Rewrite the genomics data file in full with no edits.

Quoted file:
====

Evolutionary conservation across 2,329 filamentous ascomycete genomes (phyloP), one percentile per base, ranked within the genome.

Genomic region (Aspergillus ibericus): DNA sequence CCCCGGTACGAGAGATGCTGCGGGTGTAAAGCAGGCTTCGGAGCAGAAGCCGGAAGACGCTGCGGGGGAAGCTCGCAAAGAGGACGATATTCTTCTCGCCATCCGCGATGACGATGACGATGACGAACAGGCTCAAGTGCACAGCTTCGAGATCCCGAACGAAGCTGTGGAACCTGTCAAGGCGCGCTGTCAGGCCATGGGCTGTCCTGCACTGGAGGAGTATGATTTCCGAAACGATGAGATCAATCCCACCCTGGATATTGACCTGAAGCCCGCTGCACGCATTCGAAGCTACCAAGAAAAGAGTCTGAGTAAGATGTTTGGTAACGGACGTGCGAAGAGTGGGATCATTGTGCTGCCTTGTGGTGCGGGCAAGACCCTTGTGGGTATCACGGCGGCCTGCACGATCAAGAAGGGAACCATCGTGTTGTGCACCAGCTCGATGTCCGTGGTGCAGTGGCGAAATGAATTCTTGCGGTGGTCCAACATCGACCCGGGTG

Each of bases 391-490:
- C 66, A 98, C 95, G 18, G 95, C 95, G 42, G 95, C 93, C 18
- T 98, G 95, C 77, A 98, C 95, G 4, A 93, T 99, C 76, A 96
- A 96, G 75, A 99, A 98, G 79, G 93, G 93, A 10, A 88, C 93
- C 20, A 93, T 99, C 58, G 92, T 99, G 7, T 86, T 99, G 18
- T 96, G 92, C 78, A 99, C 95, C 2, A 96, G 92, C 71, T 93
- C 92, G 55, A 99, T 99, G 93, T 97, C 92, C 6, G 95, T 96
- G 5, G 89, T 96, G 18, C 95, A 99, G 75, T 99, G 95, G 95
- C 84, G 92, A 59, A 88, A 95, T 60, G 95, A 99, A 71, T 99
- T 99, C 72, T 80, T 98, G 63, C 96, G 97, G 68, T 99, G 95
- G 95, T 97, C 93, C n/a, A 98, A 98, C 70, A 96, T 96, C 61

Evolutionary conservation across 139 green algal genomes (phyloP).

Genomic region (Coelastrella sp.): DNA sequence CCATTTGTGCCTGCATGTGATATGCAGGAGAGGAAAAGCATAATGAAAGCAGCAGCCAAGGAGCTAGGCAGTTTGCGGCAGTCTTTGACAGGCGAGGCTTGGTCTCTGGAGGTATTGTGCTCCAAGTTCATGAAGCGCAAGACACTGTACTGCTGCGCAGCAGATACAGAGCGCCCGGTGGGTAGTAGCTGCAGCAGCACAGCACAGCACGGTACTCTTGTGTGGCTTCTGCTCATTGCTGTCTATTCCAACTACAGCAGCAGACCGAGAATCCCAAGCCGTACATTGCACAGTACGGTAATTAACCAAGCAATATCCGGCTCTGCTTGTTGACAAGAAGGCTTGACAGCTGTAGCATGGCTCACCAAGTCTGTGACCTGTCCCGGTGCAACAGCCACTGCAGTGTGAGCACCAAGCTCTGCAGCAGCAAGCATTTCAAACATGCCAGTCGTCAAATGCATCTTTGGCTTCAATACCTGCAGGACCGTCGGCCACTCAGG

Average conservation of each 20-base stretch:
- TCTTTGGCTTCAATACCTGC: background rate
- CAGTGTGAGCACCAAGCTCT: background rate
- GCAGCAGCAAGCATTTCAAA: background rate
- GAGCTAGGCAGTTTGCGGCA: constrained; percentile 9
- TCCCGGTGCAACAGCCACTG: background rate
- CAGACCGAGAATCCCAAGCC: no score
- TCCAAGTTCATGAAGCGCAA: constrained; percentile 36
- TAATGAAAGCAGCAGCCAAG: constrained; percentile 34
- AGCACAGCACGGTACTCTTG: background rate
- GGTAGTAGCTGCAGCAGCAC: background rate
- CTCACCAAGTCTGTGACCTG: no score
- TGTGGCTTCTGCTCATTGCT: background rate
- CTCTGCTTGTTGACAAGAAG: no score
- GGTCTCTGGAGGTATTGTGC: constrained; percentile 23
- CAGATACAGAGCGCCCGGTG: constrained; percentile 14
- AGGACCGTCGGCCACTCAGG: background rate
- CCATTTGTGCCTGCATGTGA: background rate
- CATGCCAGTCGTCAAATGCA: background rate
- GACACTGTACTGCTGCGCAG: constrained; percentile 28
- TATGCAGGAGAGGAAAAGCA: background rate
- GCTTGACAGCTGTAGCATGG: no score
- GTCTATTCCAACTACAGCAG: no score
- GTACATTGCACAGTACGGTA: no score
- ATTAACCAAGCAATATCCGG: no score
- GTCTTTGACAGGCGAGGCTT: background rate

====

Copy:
Evolutionary conservation across 2,329 filamentous ascomycete genomes (phyloP), one percentile per base, ranked within the genome.

Genomic region (Aspergillus ibericus): DNA sequence CCCCGGTACGAGAGATGCTGCGGGTGTAAAGCAGGCTTCGGAGCAGAAGCCGGAAGACGCTGCGGGGGAAGCTCGCAAAGAGGACGATATTCTTCTCGCCATCCGCGATGACGATGACGATGACGAACAGGCTCAAGTGCACAGCTTCGAGATCCCGAACGAAGCTGTGGAACCTGTCAAGGCGCGCTGTCAGGCCATGGGCTGTCCTGCACTGGAGGAGTATGATTTCCGAAACGATGAGATCAATCCCACCCTGGATATTGACCTGAAGCCCGCTGCACGCATTCGAAGCTACCAAGAAAAGAGTCTGAGTAAGATGTTTGGTAACGGACGTGCGAAGAGTGGGATCATTGTGCTGCCTTGTGGTGCGGGCAAGACCCTTGTGGGTATCACGGCGGCCTGCACGATCAAGAAGGGAACCATCGTGTTGTGCACCAGCTCGATGTCCGTGGTGCAGTGGCGAAATGAATTCTTGCGGTGGTCCAACATCGACCCGGGTG

Each of bases 391-490:
- C 66, A 98, C 95, G 18, G 95, C 95, G 42, G 95, C 93, C 18
- T 98, G 95, C 77, A 98, C 95, G 4, A 93, T 99, C 76, A 96
- A 96, G 75, A 99, A 98, G 79, G 93, G 93, A 10, A 88, C 93
- C 20, A 93, T 99, C 58, G 92, T 99, G 7, T 86, T 99, G 18
- T 96, G 92, C 78, A 99, C 95, C 2, A 96, G 92, C 71, T 93
- C 92, G 55, A 99, T 99, G 93, T 97, C 92, C 6, G 95, T 96
- G 5, G 89, T 96, G 18, C 95, A 99, G 75, T 99, G 95, G 95
- C 84, G 92, A 59, A 88, A 95, T 60, G 95, A 99, A 71, T 99
- T 99, C 72, T 80, T 98, G 63, C 96, G 97, G 68, T 99, G 95
- G 95, T 97, C 93, C n/a, A 98, A 98, C 70, A 96, T 96, C 61

Evolutionary conservation across 139 green algal genomes (phyloP).

Genomic region (Coelastrella sp.): DNA sequence CCATTTGTGCCTGCATGTGATATGCAGGAGAGGAAAAGCATAATGAAAGCAGCAGCCAAGGAGCTAGGCAGTTTGCGGCAGTCTTTGACAGGCGAGGCTTGGTCTCTGGAGGTATTGTGCTCCAAGTTCATGAAGCGCAAGACACTGTACTGCTGCGCAGCAGATACAGAGCGCCCGGTGGGTAGTAGCTGCAGCAGCACAGCACAGCACGGTACTCTTGTGTGGCTTCTGCTCATTGCTGTCTATTCCAACTACAGCAGCAGACCGAGAATCCCAAGCCGTACATTGCACAGTACGGTAATTAACCAAGCAATATCCGGCTCTGCTTGTTGACAAGAAGGCTTGACAGCTGTAGCATGGCTCACCAAGTCTGTGACCTGTCCCGGTGCAACAGCCACTGCAGTGTGAGCACCAAGCTCTGCAGCAGCAAGCATTTCAAACATGCCAGTCGTCAAATGCATCTTTGGCTTCAATACCTGCAGGACCGTCGGCCACTCAGG

Average conservation of each 20-base stretch:
- TCTTTGGCTTCAATACCTGC: background rate
- CAGTGTGAGCACCAAGCTCT: background rate
- GCAGCAGCAAGCATTTCAAA: background rate
- GAGCTAGGCAGTTTGCGGCA: constrained; percentile 9
- TCCCGGTGCAACAGCCACTG: background rate
- CAGACCGAGAATCCCAAGCC: no score
- TCCAAGTTCATGAAGCGCAA: constrained; percentile 36
- TAATGAAAGCAGCAGCCAAG: constrained; percentile 34
- AGCACAGCACGGTACTCTTG: background rate
- GGTAGTAGCTGCAGCAGCAC: background rate
- CTCACCAAGTCTGTGACCTG: no score
- TGTGGCTTCTGCTCATTGCT: background rate
- CTCTGCTTGTTGACAAGAAG: no score
- GGTCTCTGGAGGTATTGTGC: constrained; percentile 23
- CAGATACAGAGCGCCCGGTG: constrained; percentile 14
- AGGACCGTCGGCCACTCAGG: background rate
- CCATTTGTGCCTGCATGTGA: background rate
- CATGCCAGTCGTCAAATGCA: background rate
- GACACTGTACTGCTGCGCAG: constrained; percentile 28
- TATGCAGGAGAGGAAAAGCA: background rate
- GCTTGACAGCTGTAGCATGG: no score
- GTCTATTCCAACTACAGCAG: no score
- GTACATTGCACAGTACGGTA: no score
- ATTAACCAAGCAATATCCGG: no score
- GTCTTTGACAGGCGAGGCTT: background rate